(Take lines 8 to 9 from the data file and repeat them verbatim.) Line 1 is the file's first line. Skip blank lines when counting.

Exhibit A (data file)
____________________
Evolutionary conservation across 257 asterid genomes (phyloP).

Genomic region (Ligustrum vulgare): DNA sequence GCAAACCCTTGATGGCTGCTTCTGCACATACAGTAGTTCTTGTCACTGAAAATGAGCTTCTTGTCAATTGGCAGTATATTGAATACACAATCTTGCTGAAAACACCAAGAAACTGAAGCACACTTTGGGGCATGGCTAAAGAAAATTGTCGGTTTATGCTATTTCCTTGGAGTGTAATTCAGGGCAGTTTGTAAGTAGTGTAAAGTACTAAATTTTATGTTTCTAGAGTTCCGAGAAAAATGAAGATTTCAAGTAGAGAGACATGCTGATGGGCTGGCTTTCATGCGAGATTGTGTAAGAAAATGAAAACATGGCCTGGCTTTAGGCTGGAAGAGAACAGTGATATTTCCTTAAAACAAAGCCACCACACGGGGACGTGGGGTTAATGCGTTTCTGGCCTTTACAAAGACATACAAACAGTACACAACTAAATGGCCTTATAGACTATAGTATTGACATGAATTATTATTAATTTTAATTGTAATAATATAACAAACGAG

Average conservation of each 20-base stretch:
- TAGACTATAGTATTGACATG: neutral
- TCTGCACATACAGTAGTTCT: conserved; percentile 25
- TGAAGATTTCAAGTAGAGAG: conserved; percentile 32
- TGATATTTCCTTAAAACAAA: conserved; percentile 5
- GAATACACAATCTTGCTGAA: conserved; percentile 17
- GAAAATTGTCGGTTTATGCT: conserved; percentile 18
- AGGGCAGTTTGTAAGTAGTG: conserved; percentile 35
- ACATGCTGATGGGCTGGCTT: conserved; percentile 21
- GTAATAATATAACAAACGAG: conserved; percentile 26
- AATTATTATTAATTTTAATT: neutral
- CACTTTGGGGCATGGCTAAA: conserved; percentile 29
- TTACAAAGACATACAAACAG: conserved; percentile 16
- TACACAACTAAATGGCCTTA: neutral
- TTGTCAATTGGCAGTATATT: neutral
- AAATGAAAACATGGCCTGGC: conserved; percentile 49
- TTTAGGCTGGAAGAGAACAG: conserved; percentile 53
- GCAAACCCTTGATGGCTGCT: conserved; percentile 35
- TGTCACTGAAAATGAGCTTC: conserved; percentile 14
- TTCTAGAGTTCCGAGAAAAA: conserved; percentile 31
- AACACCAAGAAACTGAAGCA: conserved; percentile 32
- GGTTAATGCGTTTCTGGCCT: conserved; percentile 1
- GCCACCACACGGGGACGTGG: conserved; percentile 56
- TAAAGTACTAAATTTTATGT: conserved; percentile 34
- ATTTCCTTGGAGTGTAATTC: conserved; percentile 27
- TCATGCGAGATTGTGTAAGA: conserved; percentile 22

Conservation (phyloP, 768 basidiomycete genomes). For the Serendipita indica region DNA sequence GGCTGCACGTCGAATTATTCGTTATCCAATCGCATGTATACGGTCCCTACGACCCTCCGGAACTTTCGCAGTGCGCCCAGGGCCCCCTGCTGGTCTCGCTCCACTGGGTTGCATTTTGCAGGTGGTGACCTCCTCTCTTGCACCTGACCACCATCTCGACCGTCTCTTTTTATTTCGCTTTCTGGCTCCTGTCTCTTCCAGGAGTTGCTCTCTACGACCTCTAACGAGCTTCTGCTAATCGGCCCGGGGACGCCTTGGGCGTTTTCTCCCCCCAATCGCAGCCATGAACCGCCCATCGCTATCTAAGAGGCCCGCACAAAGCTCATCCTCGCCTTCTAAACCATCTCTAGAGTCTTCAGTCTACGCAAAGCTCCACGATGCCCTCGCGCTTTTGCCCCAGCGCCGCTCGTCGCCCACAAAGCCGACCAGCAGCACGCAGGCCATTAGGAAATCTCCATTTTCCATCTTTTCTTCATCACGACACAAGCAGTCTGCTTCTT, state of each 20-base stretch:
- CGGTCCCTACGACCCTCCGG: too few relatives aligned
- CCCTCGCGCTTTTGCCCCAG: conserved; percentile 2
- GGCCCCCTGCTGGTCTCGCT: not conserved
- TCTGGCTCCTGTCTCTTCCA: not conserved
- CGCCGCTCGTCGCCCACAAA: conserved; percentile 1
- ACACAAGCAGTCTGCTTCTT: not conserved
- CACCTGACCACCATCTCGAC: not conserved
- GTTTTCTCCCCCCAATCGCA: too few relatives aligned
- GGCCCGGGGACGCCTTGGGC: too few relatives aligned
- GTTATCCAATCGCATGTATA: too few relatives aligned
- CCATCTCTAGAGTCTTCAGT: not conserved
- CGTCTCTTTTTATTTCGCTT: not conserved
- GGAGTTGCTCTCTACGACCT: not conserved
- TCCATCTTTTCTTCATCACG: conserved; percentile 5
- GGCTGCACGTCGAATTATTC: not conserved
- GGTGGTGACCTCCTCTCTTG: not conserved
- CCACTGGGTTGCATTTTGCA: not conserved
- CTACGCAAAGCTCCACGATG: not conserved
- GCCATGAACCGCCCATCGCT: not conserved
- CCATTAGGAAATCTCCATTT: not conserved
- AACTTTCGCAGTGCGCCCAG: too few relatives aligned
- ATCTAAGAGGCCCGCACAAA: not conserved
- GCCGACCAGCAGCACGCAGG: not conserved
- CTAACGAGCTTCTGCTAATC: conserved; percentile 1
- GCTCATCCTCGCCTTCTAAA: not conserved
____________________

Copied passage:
- GAATACACAATCTTGCTGAA: conserved; percentile 17
- GAAAATTGTCGGTTTATGCT: conserved; percentile 18